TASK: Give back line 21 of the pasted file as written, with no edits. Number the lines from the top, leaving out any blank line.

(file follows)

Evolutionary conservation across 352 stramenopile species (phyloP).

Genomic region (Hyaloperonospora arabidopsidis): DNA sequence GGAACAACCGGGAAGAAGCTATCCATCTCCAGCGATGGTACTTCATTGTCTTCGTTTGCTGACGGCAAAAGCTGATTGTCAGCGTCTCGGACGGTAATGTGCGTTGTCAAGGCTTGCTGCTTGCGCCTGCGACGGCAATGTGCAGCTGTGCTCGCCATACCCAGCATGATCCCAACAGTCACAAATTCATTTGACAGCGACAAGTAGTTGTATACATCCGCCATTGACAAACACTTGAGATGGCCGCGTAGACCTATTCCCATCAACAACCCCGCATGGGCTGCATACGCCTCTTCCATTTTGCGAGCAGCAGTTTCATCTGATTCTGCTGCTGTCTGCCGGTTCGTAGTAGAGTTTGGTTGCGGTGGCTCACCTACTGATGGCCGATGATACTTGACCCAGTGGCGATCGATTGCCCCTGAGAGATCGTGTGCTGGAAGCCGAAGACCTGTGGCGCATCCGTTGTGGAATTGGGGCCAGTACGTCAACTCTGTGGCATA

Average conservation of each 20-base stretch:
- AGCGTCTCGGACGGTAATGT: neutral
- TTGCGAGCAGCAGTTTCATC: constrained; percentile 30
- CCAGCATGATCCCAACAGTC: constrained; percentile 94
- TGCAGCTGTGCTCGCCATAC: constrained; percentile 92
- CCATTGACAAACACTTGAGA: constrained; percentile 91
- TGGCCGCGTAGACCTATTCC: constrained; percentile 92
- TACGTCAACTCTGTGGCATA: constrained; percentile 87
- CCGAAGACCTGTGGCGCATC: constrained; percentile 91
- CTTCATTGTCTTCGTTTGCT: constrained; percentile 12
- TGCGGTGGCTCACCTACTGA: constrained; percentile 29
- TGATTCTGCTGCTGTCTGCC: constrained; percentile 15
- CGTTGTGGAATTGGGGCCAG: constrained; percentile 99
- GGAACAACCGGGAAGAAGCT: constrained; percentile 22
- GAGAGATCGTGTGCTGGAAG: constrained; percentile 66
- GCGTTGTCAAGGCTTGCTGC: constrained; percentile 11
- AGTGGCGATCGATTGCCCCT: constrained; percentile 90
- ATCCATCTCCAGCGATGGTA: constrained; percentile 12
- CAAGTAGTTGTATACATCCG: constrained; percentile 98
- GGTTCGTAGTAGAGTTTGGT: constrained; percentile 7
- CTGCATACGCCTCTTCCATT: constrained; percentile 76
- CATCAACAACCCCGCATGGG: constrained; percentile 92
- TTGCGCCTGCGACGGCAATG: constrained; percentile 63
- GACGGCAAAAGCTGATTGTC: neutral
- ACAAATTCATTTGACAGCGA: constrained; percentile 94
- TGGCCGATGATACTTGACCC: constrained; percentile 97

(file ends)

- CAAGTAGTTGTATACATCCG: constrained; percentile 98